Freedom Insurance staff have hung up on customers trying to cancel their policies and generally do not like taking no for an answer.
One father was labelled a "bloody whinger" after complaining about insurance sold to his intellectually-disabled son with Down syndrome.
Freedom gets an average of 70 calls a day from customers trying to cancel policies, mostly about its biggest money-earner, funeral insurance.
But most calls did not actually result in a policy cancellation.
Freedom's chief operating officer Craig Orton admits the company has been "too strong" in its customer retention process.
"I think there's difficulty in cancelling at the moment that needs to be sorted," he told the banking royal commission on Wednesday.
Mr Orton admitted that in some cases it was far too difficult for customers to cancel policies.
"The key problems that I heard were not taking no for an answer on certain calls, and that cannot be the case.
"That's something that I will not allow to happen in the future."
Sometimes Freedom representatives simply hung up on customers trying to cancel their policies.
Customers complained about being told they could only cancel a policy over the phone, not in writing, and being put on hold for a long time.
Customers wanting to cancel funeral or accidental death cover were asked what plans they had if they died.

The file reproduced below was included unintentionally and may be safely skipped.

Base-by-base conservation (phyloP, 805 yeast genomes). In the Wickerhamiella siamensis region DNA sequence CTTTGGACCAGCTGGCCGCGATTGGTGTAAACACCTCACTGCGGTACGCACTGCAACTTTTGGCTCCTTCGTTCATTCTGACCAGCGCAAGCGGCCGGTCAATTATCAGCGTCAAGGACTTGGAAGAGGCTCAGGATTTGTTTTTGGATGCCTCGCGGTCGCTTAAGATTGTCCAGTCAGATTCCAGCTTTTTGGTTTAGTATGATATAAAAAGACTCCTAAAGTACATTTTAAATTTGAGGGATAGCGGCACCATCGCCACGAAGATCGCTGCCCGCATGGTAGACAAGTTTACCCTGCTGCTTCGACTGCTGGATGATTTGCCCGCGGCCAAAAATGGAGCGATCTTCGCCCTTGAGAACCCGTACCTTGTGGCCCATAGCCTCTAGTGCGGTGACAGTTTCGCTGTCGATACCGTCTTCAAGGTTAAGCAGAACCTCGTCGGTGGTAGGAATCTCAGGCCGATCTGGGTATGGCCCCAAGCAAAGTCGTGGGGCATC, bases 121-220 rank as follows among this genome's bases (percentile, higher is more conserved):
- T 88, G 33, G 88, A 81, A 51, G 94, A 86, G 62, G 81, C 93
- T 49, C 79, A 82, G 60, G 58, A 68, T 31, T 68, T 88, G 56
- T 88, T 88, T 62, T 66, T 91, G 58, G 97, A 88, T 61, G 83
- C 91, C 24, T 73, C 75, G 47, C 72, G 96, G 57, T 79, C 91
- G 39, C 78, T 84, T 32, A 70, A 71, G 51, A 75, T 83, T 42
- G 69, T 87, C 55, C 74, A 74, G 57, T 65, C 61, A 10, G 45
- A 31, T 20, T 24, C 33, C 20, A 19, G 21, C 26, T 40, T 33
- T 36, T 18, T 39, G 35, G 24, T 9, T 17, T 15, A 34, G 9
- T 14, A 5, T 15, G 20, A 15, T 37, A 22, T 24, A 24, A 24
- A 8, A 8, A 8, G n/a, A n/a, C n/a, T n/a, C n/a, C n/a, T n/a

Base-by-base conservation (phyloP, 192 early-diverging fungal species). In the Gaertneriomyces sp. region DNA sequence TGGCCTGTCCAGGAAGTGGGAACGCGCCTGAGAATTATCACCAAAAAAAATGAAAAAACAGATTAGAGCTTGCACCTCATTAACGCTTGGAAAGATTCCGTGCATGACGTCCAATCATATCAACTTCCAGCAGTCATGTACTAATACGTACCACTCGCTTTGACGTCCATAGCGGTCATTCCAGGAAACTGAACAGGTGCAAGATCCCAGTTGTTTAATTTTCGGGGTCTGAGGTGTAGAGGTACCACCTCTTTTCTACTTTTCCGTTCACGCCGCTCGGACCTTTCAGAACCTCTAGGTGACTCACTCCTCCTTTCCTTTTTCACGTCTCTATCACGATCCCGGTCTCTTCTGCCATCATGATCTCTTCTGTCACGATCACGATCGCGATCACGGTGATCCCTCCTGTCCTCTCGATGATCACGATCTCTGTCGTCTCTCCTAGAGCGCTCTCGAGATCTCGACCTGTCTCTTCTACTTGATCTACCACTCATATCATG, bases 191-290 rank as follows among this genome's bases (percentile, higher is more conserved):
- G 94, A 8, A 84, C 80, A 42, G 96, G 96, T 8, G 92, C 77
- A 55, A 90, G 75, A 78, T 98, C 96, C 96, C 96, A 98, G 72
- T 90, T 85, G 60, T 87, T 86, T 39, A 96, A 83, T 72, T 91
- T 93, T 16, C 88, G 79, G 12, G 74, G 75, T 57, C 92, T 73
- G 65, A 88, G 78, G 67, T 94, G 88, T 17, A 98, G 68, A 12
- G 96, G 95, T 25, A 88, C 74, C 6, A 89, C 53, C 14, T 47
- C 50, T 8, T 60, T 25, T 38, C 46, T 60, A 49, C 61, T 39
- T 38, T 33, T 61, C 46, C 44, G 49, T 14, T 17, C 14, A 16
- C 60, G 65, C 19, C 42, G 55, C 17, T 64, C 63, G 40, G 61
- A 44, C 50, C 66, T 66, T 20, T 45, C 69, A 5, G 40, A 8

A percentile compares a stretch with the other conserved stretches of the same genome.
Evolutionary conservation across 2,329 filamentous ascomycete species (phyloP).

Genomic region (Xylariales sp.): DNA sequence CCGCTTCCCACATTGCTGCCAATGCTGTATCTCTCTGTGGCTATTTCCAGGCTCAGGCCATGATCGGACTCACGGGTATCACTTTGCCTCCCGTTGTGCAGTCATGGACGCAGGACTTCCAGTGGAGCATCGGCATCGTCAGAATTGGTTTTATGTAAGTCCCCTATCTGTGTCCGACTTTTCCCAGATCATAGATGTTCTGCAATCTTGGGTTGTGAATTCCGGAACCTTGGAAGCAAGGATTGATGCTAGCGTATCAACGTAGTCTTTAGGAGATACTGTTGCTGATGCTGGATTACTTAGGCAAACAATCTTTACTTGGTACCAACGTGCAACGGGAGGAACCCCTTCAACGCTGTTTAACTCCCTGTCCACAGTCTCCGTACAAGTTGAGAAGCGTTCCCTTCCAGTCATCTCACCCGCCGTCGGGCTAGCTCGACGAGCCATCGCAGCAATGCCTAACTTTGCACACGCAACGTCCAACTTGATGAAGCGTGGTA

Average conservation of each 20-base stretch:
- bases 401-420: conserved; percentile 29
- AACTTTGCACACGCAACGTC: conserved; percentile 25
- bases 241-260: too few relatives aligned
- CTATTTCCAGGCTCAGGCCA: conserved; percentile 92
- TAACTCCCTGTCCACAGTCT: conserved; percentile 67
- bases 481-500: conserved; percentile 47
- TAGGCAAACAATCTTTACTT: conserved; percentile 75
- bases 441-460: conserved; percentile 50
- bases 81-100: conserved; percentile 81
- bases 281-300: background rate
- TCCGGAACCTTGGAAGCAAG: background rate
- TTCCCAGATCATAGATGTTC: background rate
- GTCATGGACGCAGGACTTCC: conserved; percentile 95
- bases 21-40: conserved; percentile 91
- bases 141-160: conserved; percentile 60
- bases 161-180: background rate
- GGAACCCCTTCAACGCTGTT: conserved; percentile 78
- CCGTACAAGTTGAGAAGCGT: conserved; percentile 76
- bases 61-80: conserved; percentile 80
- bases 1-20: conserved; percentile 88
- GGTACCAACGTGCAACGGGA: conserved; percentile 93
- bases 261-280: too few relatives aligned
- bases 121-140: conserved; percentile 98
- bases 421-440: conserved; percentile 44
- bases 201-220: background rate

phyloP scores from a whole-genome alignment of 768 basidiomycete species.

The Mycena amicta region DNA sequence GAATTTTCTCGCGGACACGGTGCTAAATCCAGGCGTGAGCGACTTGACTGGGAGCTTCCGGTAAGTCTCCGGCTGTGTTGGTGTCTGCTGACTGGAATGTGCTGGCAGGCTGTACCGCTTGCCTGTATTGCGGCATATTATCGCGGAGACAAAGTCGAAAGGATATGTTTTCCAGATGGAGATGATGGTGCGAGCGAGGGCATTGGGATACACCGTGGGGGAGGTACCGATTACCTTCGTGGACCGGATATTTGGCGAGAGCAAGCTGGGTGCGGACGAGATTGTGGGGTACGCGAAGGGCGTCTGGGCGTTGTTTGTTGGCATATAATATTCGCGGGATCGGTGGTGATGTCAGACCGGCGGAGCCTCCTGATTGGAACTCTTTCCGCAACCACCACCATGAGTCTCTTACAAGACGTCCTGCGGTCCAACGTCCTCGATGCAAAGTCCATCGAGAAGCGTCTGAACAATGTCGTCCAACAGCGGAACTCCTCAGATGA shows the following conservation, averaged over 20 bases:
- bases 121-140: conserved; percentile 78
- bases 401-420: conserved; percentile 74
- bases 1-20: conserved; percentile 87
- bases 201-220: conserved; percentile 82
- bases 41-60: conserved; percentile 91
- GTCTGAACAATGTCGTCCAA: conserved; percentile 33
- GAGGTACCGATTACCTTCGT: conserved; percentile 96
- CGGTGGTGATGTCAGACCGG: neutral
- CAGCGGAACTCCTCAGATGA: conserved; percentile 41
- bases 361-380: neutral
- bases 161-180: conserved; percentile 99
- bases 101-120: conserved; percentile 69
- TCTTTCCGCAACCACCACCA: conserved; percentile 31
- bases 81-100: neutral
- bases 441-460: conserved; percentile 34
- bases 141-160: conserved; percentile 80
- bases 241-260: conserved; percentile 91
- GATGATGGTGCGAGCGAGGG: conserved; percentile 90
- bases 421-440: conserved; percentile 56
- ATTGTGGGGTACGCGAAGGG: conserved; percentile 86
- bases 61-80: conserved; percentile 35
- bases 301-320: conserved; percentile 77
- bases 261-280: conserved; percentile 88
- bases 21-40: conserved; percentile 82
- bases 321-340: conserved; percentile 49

Mr Orton agreed it was an intrusive and inappropriate line of questioning.
Melbourne man Grant Stewart told the inquiry he struggled to get Freedom to cancel a policy sold in a cold call to his son, who clearly did not understand what he took out.
The then 26-year-old, who is intellectually disabled and has Down syndrome, felt distressed and apprehensive about answering his phone after the 2016 sale.
A customer service consultant who was asked to check the sales call refused, prompting a colleague to respond with 25 sad face emoticons.
The sales call clearly showed Mr Stewart's son did not understand, although a consultant who listened to it argued Freedom did not take advantage of him because he said nothing about being disabled.
The consultant described Mr Stewart as a "bloody whinger" in an instant messenger conversation with a colleague, which Mr Orton said was totally inappropriate.
The messages noted "the son sounds not normal" and questioned what Mr Stewart "expects to get out of it lol".
Mr Orton agreed it was a fairly damning indictment of the culture of Freedom at the time.
In a statement, Freedom said it was deeply sorry for the unacceptable behaviour highlighted by the royal commission.
"We acknowledge we did not meet the standards expected of us and that to have any instance of failure to meet our regulatory obligations or community expectations is completely unacceptable," its founder and managing director Keith Cohen said.
The ASX-listed company said it had made a number of changes to its policies and procedures, including in staff training and improving its sales targeting to better protect vulnerable customers.
Australian Associated Press